By Shai, Sophie, Nico, and Elliot

Hi Hongi fans!! Shai, Sophie, Nico and Elliot here giving you the deets of our latest adventures in New Zealand. Our week started off spending two nights at Manu-Wairua Retreat, a Marae in Raglan. Here we endured an intensive healing process that utilized a sweat lodge. A sweat lodge is a small enclosed dome used in many indigenous purification ceremonies. Inside, there is someone who chants, drums, and gives powerful speeches. For many students, this process revealed many vulnerabilities and was extremely therapeutic and enlightening.

Drums are revered in indigenous culture as grandfathers and grandmothers, and play a significant role in traditional ceremonies. We were fortunate enough to participate in a traditional drum circle with instruction from both of our hosts.

After our short retreat, we headed to another Marae outside of Ragland. We were greeted by our two wonderful hosts Tiaki and Matewai, who guided us through a journey of self-reflection and inquiry of Maori history and culture. Surfing, a practice originally established by the Maori, was a popular activity in Ragland. We were given an introduction to surfing by a local surfing pro, Reiki, and had a taste of what it was like to go up against the clear, cool waters of the New Zealand. After recovering, we traveled to a stunning waterfall that has been used for spiritual cleansing for a significant portion of Maori history. This gave the group an opportunity to reflect on the things we wished to leave behind and those things we wished to take in. We returned to the Marae refreshed and ready for our next activity.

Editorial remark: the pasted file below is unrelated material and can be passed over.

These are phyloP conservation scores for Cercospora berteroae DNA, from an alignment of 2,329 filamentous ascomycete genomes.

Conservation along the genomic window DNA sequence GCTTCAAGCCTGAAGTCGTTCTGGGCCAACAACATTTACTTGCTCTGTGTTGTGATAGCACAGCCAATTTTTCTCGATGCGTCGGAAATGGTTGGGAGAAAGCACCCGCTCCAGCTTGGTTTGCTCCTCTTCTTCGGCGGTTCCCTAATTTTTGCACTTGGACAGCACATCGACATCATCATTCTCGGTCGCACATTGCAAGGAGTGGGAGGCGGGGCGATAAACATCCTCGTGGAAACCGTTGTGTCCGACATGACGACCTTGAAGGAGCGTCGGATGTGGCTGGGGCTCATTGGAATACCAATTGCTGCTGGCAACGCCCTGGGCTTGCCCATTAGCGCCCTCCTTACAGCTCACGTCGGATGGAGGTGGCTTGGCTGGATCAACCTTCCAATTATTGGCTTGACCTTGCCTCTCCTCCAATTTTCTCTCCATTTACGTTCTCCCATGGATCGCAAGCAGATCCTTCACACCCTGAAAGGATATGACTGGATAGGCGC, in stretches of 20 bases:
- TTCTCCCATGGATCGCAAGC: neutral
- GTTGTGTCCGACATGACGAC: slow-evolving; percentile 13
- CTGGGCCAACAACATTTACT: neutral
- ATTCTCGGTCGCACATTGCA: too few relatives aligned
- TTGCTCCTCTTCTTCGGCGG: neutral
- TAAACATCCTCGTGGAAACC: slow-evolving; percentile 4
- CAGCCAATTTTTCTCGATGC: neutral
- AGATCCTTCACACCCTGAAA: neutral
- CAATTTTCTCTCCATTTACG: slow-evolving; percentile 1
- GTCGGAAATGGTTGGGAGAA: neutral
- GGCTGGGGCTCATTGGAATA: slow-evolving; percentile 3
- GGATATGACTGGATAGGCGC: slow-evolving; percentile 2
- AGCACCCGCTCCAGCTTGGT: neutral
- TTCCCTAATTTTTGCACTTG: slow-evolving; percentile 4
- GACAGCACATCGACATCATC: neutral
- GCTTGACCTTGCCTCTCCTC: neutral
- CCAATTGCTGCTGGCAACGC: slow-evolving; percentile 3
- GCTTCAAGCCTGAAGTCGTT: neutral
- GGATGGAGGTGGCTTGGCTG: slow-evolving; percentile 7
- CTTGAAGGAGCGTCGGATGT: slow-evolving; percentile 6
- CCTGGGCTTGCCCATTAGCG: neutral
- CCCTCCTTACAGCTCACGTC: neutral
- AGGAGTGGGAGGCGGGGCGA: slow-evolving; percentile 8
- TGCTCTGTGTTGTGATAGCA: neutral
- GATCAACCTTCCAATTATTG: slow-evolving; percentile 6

On one of our last nights, a group of locals came to give us a demonstration of a Haka, singing and dancing, and various Taiaha forms. We also had a chance to learn the well-known Haka “Comate, Comate” as well as a song, and perform it with our new friends. On our final night, we learned a bit about Maori history in New Zealand post-1840 and the Treaty of Waitangi, and how legislation was continuously passed for more than 100 years in an attempt to strip the Maori of their land, language, and culture. We left the Marae with an understanding of historical trends in the treatment of indigenous peoples throughout the world, and a desire to return home with the passion to learn more about the indigenous people residing in our own country.

Over the past few days, we have been completing our student-directed travel. We spent two nights in Rotarua, and one night in Napier in anticipation of our upcoming week at a permaculture farm. The next time you hear from us, we will not only all be proficient in cow milking, but also ready to embark on to the next phase of our journey: Fiji.

As always, thanks for tuning in!